Cues May Signal Autism in Toddlers
Some Children as Young as 14 Months Old May Be Diagnosed With Autism
WebMD News Archive
July 5, 2007 -- A new study suggests that about half of all cases of autism spectrum disorders (ASD)
may be diagnosable during the toddler years. The other half
may be diagnosed later and may be a very different type of the behavioral and
Researchers found that certain early signs of autism spectrum disorders
(including autism) were evident in children at 14 months of age, and this early
diagnosis was then confirmed by age 3.
"The fact that we can identify this at such a young age is extremely
exciting because it gives us an opportunity to diagnose children with ASD very
early on when intervention may have a great impact on development," says
researcher Rebecca Landa, PhD, director of the Kennedy Krieger Institute Center
for Autism and Related disorders, in a news release.
Earlier Autism Diagnosis
Researchers say autism spectrum disorders are rarely diagnosed before age 3,
and diagnosis at 14 months of age, as found in this study, is the earliest ever
In the study, published in the Archives of General Psychiatry,
researchers followed 107 children considered at high risk for autism spectrum
disorders because they had a brother or sister with autism, and 18 children
with no family history of the disorder.
The children's social interaction, communication, and play behaviors were
evaluated at ages 14, 18, 24, 30, or 36 months of age. At each assessment,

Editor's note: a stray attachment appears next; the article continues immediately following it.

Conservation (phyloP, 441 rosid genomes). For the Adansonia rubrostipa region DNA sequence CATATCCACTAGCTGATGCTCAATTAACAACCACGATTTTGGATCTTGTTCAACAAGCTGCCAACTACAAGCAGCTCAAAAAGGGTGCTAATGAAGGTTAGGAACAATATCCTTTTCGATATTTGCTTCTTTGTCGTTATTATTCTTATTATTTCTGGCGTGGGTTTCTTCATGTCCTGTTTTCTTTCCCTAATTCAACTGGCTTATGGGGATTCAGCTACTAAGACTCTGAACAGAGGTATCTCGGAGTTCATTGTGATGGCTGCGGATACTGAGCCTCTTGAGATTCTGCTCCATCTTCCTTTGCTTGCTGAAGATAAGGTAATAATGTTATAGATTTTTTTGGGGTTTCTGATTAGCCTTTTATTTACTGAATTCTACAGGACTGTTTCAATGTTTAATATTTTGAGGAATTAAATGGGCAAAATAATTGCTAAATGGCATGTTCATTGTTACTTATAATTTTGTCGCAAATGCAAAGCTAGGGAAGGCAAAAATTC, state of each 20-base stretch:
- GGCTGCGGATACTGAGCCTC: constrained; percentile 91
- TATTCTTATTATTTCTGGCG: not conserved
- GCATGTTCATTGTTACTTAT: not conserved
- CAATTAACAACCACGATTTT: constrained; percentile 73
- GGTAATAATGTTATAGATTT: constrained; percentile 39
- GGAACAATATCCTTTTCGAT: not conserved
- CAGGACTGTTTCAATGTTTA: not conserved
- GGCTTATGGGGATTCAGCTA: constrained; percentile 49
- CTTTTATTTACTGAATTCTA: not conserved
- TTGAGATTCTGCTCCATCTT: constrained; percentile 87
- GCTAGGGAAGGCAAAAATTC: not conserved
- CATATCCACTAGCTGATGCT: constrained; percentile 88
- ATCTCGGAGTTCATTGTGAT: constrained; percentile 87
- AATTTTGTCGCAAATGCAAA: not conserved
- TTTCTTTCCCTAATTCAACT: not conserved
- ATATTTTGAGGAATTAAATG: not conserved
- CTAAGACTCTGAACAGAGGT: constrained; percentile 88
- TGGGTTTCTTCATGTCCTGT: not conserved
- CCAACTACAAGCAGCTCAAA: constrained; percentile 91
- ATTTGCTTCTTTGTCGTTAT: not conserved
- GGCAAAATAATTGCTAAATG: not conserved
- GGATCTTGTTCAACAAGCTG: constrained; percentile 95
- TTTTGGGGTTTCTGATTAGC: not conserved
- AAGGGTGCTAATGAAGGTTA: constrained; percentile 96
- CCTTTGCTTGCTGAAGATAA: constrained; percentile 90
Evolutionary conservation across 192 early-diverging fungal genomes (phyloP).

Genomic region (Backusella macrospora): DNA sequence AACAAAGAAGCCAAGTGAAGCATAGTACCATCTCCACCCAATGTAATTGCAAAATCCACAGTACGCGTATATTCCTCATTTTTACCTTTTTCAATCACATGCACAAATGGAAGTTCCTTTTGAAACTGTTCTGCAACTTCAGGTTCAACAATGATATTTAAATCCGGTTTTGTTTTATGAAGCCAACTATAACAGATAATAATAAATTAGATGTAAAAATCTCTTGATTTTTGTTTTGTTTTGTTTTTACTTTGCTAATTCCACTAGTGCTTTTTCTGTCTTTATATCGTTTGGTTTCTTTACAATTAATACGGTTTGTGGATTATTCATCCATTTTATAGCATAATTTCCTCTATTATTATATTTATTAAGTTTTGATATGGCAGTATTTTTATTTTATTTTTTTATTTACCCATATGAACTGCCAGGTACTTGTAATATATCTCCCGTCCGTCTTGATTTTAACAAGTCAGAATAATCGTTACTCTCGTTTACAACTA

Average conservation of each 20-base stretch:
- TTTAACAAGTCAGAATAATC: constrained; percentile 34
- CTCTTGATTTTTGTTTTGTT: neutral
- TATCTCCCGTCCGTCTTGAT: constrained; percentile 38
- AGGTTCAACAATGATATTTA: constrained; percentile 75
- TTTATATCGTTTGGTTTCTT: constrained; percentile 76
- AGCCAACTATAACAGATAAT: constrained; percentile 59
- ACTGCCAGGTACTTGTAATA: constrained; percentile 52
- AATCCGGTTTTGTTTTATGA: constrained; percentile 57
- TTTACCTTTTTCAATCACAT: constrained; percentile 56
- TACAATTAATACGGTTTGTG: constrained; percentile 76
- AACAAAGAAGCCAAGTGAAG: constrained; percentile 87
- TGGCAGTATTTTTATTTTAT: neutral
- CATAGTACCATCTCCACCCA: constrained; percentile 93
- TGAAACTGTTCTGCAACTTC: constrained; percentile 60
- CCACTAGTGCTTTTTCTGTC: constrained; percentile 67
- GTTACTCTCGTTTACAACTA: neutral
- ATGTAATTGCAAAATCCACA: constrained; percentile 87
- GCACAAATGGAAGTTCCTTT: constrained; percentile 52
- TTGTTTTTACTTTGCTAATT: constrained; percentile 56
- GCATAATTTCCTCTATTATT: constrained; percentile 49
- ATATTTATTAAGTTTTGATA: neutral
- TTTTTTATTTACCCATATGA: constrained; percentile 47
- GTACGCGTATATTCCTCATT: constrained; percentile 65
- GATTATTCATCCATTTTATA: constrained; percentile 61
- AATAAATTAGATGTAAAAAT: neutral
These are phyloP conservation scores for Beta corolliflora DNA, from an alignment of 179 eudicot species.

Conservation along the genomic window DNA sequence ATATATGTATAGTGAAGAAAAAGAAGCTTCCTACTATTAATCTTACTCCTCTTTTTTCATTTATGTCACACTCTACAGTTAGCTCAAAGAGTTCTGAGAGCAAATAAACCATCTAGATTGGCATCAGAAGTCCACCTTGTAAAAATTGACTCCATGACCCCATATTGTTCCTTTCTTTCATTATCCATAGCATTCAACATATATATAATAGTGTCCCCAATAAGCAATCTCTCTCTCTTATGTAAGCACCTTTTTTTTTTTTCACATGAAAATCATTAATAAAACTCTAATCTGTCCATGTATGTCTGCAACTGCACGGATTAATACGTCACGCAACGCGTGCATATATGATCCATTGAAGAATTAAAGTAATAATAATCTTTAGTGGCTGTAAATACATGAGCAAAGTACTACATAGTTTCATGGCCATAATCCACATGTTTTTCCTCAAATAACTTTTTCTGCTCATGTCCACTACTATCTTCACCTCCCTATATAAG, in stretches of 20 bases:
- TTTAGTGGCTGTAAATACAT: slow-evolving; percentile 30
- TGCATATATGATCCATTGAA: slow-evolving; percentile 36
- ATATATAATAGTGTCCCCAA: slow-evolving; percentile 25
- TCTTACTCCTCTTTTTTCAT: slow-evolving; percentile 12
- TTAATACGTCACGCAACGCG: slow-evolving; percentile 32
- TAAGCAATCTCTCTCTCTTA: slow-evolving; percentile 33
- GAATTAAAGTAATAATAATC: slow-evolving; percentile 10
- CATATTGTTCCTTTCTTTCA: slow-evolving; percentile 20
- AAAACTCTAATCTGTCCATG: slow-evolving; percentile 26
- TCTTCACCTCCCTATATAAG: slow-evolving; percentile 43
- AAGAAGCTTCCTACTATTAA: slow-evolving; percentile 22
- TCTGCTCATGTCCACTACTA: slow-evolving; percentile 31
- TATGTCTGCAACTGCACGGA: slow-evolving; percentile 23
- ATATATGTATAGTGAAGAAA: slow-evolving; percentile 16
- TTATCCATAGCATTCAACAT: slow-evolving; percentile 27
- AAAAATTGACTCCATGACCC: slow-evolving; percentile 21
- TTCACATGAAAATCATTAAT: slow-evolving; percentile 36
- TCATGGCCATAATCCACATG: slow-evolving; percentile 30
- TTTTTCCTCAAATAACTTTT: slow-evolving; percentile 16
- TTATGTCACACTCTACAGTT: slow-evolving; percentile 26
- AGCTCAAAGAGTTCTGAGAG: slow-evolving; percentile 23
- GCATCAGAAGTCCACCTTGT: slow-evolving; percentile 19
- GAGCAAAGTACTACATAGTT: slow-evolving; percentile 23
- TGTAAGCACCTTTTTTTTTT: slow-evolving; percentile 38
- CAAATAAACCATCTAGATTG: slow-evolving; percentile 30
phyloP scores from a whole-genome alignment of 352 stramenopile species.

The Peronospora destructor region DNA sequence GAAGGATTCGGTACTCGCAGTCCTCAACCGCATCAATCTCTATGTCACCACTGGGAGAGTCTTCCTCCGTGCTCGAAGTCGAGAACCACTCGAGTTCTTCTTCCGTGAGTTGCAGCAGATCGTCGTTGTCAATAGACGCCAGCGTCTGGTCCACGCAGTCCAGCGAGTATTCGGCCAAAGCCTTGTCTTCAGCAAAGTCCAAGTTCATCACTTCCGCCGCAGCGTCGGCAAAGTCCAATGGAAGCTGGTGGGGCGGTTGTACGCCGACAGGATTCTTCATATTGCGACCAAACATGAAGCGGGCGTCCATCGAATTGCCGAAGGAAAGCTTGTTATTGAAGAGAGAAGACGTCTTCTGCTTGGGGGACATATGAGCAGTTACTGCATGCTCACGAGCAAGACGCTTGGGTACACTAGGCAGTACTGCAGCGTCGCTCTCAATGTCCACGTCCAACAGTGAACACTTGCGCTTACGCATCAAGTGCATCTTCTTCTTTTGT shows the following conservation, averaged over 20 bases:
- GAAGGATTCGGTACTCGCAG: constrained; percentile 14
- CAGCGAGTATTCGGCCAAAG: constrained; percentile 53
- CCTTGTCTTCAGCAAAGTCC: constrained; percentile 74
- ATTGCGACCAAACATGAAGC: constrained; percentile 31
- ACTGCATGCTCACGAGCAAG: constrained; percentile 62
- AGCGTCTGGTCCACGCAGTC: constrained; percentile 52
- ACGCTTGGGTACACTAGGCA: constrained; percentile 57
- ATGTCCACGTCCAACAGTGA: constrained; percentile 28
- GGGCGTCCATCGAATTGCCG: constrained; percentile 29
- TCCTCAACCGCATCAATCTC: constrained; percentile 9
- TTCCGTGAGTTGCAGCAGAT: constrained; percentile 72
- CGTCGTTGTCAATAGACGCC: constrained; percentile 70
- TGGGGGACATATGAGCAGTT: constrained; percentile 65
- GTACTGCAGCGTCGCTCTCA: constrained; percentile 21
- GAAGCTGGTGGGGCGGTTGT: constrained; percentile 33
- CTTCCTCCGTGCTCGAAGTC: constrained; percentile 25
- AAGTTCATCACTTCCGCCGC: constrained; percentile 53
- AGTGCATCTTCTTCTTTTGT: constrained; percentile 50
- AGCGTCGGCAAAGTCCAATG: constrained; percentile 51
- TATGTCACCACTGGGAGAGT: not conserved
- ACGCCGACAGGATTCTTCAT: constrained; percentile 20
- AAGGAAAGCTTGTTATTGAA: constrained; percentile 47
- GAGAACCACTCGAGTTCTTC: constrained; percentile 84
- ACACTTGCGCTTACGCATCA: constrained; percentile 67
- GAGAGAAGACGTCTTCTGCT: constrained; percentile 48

researchers noted any significant signs of delay or impairment that might be a
sign of autism.
At the final 30- or 36-month visit, each of the children was given a final
diagnosis. Thirty of the children who had siblings with autism were diagnosed
with autism spectrum disorder. This group was then divided into two groups:
those who had displayed early signs of autism at 14 months and those who
developed impairment later.
Researchers found half of the children diagnosed with autism had been
diagnosed with autism at the first 14-month visit and the other half were
Early Signs of Autism
Landa says the results identified the following early signs of autism that
parents and pediatricians should be on the lookout for:
Abnormalities in initiating communication with others: Rather than
asking for help with something, the child may struggle alone without looking
around for assistance.
Impaired ability to initiate and respond to opportunities to share
experiences with others: Children with autism may not follow their parents
gaze or initiate contact with others.
Irregularities when playing with toys: Instead of using a toy as it
is meant to be used, like picking up a toy fork and pretending to eat with it,
the child may do something unusual with the toy.
Significantly reduced variety of sounds, words, and gestures used to
communicate: Compared with typically developing children, children with
autism have a much smaller inventory of sounds, words, and gestures that they
use to communicate with others.